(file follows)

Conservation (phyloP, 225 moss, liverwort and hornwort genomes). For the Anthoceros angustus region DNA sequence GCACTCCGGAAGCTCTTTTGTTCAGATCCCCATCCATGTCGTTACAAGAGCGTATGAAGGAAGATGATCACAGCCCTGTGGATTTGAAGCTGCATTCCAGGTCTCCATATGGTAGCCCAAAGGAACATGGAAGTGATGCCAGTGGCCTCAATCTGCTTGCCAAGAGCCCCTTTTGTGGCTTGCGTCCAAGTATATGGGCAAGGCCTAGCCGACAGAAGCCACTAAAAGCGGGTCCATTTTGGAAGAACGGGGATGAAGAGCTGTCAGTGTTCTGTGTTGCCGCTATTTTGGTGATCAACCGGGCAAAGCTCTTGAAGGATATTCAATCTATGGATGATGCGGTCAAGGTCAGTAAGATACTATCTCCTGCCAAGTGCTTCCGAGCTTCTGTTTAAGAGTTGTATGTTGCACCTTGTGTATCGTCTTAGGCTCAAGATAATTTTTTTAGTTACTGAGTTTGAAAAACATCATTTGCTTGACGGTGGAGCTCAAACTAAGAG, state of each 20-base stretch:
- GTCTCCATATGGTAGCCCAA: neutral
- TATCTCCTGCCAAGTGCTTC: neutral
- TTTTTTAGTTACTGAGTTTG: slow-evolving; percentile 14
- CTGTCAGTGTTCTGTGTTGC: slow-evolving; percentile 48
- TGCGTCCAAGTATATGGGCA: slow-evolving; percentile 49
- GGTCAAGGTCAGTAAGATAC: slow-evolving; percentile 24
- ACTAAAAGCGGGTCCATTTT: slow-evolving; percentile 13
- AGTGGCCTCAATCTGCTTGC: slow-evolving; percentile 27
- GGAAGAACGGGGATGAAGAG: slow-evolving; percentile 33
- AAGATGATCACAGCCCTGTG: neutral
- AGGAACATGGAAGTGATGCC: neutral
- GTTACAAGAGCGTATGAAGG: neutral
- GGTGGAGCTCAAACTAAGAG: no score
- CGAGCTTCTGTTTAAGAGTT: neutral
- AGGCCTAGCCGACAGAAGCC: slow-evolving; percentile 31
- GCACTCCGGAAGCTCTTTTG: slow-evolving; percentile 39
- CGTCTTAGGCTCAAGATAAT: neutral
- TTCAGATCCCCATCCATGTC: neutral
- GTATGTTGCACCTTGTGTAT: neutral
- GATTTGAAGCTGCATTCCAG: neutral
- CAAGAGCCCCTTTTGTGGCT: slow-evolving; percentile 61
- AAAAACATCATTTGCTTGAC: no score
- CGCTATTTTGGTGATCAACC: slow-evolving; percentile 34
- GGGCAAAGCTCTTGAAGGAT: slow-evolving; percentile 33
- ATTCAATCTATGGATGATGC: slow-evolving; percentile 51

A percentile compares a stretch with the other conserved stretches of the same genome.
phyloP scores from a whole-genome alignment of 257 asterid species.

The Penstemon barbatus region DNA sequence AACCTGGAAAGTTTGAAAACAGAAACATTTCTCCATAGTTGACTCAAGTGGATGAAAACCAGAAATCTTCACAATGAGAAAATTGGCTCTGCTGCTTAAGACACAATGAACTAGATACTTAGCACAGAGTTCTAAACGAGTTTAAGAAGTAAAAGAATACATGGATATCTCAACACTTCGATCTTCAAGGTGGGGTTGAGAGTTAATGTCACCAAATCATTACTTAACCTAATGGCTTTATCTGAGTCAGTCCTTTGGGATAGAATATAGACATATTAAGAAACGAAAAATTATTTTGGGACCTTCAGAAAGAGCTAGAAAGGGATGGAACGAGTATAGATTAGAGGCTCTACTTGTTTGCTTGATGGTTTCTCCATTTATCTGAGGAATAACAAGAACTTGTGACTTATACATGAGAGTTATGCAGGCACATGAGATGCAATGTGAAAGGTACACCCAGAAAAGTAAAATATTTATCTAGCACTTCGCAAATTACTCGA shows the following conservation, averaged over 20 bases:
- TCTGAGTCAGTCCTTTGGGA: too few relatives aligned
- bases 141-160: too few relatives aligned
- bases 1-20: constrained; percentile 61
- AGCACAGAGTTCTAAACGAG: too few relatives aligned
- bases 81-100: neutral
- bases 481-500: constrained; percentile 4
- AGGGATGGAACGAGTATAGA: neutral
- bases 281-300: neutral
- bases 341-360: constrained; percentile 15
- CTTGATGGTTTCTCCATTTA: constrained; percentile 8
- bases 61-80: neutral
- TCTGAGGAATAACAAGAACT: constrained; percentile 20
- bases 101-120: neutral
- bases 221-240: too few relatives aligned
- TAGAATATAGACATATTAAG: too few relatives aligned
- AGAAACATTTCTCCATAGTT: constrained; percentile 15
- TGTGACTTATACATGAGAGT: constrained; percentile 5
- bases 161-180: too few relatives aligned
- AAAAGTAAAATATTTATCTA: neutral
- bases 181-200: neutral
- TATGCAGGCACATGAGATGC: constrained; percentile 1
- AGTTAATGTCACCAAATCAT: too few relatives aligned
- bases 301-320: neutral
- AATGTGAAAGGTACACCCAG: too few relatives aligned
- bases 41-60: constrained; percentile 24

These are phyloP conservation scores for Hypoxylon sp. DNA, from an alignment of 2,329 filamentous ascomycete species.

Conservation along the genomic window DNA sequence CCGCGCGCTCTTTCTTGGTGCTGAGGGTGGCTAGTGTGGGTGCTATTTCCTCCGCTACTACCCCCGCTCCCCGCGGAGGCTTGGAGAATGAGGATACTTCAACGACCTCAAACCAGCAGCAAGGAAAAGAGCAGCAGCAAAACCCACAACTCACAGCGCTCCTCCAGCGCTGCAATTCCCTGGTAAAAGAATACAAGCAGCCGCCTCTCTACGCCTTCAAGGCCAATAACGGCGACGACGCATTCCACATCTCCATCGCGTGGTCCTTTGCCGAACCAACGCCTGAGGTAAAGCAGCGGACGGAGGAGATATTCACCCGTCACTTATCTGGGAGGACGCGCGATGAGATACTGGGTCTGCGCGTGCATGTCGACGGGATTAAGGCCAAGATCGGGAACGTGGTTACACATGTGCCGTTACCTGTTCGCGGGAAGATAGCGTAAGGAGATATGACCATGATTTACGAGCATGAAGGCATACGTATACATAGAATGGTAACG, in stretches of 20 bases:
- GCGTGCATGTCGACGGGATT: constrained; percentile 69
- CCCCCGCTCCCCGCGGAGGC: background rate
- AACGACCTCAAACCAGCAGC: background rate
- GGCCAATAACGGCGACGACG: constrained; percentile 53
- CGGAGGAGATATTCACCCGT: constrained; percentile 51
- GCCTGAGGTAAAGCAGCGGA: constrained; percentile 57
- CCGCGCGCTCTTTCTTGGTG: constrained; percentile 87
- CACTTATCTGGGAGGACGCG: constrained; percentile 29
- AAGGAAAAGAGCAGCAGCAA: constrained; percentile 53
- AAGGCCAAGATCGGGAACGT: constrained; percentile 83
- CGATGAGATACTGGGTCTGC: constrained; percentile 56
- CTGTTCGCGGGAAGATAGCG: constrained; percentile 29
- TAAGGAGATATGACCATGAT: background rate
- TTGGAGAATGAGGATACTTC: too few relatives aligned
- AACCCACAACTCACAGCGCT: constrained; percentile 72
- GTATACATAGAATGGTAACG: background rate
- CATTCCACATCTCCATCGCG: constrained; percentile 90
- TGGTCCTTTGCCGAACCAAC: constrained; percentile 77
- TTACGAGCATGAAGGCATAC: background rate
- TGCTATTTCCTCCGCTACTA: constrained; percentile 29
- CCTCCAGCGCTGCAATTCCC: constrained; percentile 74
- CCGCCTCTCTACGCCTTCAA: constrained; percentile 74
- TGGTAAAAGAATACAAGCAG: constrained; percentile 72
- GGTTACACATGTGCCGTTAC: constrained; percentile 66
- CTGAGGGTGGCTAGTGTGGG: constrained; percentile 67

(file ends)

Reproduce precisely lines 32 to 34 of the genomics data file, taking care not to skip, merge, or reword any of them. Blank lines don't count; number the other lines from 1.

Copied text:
- bases 1-20: constrained; percentile 61
- AGCACAGAGTTCTAAACGAG: too few relatives aligned
- bases 81-100: neutral